gyre

noun
\ ˈjī(-ə)r How to pronounce gyre (audio) \

Definition of gyre

 (Entry 1 of 2)

: a circular or spiral motion or form especially : a giant circular oceanic surface current

gyre

verb
gyred; gyring

Definition of gyre (Entry 2 of 2)

intransitive verb

: to move in a circle or spiral

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Other Words from gyre

Noun

gyral \ ˈjī-​rəl How to pronounce gyre (audio) \ adjective

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Noun

William Butler Yeats opens his 1920 poem, "The Second Coming," with the following lines: "Turning and turning in the widening gyre / The falcon cannot hear the falconer; / Things fall apart; the center cannot hold; / Mere anarchy is loosed upon the world…." Often found in poetic or literary contexts as an alternative to the more familiar "circle" or "spiral," "gyre" comes via the Latin gyrus from the Greek gyros, meaning "ring" or "circle." Today, "gyre" is most frequently encountered as an oceanographic term that refers to vast circular systems of ocean currents, such as the North Atlantic Gyre, a system of currents circling clockwise between Europe, Africa, and the Americas. "Gyre" is also sometimes used of more localized vortices such as those produced by whirlpools or tornados.

Examples of gyre in a Sentence

Recent Examples on the Web: Noun To get those tags on, though, the crew of banders would first need to get past the two angry parents, who circled around in a widening gyre. BostonGlobe.com, 27 May 2021 Ghost nets foul oceans throughout the world, but the Hawaiian Islands — with the Great Pacific Garbage Patch to the east and another gyre of floating trash to the west — are an epicenter for marine waste. Fox News, 27 May 2021 Ghost nets foul oceans throughout the world, but the Hawaiian Islands — with the Great Pacific Garbage Patch to the east and another gyre of floating trash to the west — are an epicenter for marine waste. Caleb Jones, Anchorage Daily News, 27 May 2021 Ghost nets foul oceans throughout the world, but the Hawaiian Islands – with the Great Pacific Garbage Patch to the east and another gyre of floating trash to the west – are an epicenter for marine waste. Caleb Jones, The Christian Science Monitor, 27 May 2021 But then came a brace of developments that significantly widened the gyre. New York Times, 15 May 2021 But then came a brace of developments that significantly widened the gyre. BostonGlobe.com, 15 May 2021 Unlike most seas, the Sargasso doesn’t have strict boundaries but is loosely formed by the swirling currents of the North Atlantic gyre. Alex Fox, Smithsonian Magazine, 10 May 2021 Although ocean currents swirl around it, within the gyre the water stills. Jennifer Frazer, Scientific American, 4 Mar. 2021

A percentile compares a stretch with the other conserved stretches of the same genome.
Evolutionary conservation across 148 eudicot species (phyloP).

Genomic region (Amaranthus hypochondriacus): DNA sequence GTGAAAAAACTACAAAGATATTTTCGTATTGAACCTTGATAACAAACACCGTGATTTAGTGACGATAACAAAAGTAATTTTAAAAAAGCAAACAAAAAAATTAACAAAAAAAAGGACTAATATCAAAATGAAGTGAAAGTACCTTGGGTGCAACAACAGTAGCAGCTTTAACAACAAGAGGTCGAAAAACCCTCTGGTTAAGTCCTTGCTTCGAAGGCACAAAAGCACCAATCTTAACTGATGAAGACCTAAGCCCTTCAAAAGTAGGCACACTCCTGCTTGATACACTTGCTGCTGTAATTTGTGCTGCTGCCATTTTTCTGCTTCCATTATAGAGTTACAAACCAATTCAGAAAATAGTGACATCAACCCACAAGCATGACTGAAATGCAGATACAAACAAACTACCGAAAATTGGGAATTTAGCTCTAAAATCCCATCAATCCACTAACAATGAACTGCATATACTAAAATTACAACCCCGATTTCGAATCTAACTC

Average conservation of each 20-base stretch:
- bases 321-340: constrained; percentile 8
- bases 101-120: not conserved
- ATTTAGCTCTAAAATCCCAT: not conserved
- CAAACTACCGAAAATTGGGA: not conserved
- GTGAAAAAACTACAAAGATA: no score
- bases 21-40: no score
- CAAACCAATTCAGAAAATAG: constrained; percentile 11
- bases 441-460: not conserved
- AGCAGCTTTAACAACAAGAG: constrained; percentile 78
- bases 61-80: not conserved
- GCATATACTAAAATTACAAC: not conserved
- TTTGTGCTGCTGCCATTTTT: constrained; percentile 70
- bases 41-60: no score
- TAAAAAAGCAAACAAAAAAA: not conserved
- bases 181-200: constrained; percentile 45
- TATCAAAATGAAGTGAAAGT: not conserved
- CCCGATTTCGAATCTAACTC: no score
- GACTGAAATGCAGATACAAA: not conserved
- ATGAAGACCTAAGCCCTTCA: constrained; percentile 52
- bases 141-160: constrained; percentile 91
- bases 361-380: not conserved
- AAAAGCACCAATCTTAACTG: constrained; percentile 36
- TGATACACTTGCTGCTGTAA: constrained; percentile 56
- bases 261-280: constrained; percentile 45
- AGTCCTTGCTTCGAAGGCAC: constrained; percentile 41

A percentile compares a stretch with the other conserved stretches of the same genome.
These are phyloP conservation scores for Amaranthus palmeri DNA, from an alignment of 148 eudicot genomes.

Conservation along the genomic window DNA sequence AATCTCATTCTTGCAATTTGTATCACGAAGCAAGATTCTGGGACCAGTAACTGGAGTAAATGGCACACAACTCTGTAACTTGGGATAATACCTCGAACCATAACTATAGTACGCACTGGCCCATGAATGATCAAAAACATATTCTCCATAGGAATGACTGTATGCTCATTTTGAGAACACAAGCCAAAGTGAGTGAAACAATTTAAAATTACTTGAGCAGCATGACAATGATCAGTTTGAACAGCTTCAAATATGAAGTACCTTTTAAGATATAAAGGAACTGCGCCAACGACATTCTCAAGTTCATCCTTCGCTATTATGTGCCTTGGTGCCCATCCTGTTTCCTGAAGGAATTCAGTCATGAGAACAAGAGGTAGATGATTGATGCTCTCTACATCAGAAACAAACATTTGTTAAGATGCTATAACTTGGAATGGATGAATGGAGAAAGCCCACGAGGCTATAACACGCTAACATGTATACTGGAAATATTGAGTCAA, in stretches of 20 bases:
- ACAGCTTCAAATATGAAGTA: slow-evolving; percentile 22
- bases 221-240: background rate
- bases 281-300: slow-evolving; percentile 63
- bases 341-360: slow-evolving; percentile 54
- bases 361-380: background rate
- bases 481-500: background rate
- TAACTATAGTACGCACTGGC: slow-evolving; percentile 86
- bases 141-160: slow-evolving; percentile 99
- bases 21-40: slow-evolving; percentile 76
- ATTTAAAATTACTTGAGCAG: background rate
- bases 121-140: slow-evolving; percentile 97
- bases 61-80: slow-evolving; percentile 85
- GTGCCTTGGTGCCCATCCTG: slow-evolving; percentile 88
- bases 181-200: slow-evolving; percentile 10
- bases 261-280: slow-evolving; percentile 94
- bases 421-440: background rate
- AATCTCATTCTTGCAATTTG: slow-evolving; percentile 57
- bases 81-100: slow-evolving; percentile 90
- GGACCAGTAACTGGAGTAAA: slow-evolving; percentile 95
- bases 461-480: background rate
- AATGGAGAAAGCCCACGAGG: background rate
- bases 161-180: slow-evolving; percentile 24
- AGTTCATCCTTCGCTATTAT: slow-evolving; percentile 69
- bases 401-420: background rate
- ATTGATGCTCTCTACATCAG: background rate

These example sentences are selected automatically from various online news sources to reflect current usage of the word 'gyre.' Views expressed in the examples do not represent the opinion of Merriam-Webster or its editors. Send us feedback.

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First Known Use of gyre

Noun

1566, in the meaning defined above

Verb

1593, in the meaning defined above

History and Etymology for gyre

Noun

Latin gyrus, from Greek gyros

Verb

Late Latin gyrare, from Latin gyrus

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Last Updated

20 Jun 2021

Cite this Entry

“Gyre.” Merriam-Webster.com Dictionary, Merriam-Webster, https://www.merriam-webster.com/dictionary/gyre. Accessed 24 Jun. 2021.

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More from Merriam-Webster on gyre

Britannica English: Translation of gyre for Arabic Speakers

Britannica.com: Encyclopedia article about gyre

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